I don’t want to romanticize the hard life that people had prior to the Industrial Revolution. Life was hard. For a lot of people it was too hard. But their means of livelihood was highly varied, and that allowed them to develop and deploy skills to get better and better at being a farmer, or what have you.
And then when the factories started to come, your work was separated from the rest of your life, not integrated. You actually went to a different place to do your work, and beyond that, the manager of the factory takes this integrated task of making horseshoes and divides it up into 28 different components. So the question is, who’s making a horseshoe? The answer to that question is nobody’s making a horseshoe.
Pinsker: Nobody and everybody.
Schwartz: Nobody and everybody. So unless you create a kind of communal sense of joint responsibility for the finished product, you no longer can extract any satisfaction from making the best rivets that you can possibly make. The problems with disengagement and anomie and soullessness, which characterize many people in modern workplaces, were just not a part of the picture prior to the Industrial Revolution.
Pinsker: Has the business world, and especially the well-read people that the business world looks to, like management theorists, ever embraced the idea that we should reorganize work in a way that pays attention to the non-monetary wages of work?
Schwartz: Yeah, absolutely. For people who work in management, I would say, they will read this and say, “Duh, we've been saying this for half a century,” and they have. My sense as an outsider to the field is that this goes in and out of fashion. My notion that we're creating people who are motivated in a certain way rather than taking advantage of something that's endogenous to human beings, that may be a contribution that I can take credit for. Everything else that I say about what gives people satisfaction in work, people have been saying forever.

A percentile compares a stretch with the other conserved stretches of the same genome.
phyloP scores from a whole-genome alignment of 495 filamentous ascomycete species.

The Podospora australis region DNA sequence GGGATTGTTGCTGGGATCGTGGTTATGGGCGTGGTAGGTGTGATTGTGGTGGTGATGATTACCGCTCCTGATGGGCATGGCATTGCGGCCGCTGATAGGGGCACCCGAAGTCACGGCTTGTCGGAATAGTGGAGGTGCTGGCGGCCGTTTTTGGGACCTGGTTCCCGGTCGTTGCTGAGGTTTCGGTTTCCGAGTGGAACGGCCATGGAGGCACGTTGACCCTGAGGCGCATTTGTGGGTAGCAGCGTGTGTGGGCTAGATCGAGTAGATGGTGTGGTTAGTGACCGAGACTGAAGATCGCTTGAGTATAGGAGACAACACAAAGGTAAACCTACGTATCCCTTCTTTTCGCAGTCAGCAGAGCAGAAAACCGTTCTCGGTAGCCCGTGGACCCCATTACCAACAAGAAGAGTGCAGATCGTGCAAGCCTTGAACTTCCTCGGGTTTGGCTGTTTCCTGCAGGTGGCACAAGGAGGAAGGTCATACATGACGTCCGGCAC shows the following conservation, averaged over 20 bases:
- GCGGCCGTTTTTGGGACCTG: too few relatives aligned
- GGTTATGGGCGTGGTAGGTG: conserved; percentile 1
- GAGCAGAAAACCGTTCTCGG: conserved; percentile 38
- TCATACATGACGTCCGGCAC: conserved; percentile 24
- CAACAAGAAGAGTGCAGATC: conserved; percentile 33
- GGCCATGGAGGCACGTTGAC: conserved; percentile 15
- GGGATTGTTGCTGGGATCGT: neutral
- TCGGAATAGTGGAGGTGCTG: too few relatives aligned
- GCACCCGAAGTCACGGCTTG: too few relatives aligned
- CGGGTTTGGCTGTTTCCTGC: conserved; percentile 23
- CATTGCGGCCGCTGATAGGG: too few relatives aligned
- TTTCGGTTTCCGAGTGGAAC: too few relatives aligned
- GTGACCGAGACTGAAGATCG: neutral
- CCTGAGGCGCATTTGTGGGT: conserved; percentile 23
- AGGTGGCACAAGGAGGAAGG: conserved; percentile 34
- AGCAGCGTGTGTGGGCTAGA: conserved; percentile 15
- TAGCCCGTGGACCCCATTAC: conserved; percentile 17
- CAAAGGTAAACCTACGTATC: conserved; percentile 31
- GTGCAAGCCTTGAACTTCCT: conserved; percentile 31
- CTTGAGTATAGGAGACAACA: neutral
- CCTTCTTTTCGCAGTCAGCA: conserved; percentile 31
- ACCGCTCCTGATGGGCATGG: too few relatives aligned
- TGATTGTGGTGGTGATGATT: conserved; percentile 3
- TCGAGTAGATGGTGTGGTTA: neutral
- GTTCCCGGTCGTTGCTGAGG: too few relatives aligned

It is a mystery, isn’t it? That though these ideas keep getting raised, they have their moment and then they kind of peter out, and there's very little change in the structure of the actual workplace. And it's not because the ideas are false, and it's not because they make workplaces less productive. It’s something else. It may be that managers are extremely unwilling to relinquish any control over the operation, and if you're actually going to take my suggestion seriously, you're putting much more control in the hands of the worker and taking it from the manager.
Pinsker: A lot of the research that you draw on in your book has just been around for decades. Are you more or less hopeful about things changing now than you were when you first encountered these ideas?
Schwartz: I don’t know. I guess maybe I'm a little bit more hopeful because the sense I get—although I'm not totally sure that this is true—is that young adults really want more out of their lives than their parents did, and maybe won't tolerate soul-deadening work. But also, it may be true while they are young, and then when they start having significant financial responsibilities to other people they will fall into line just like their parents did and end up doing things that they swore they would never do.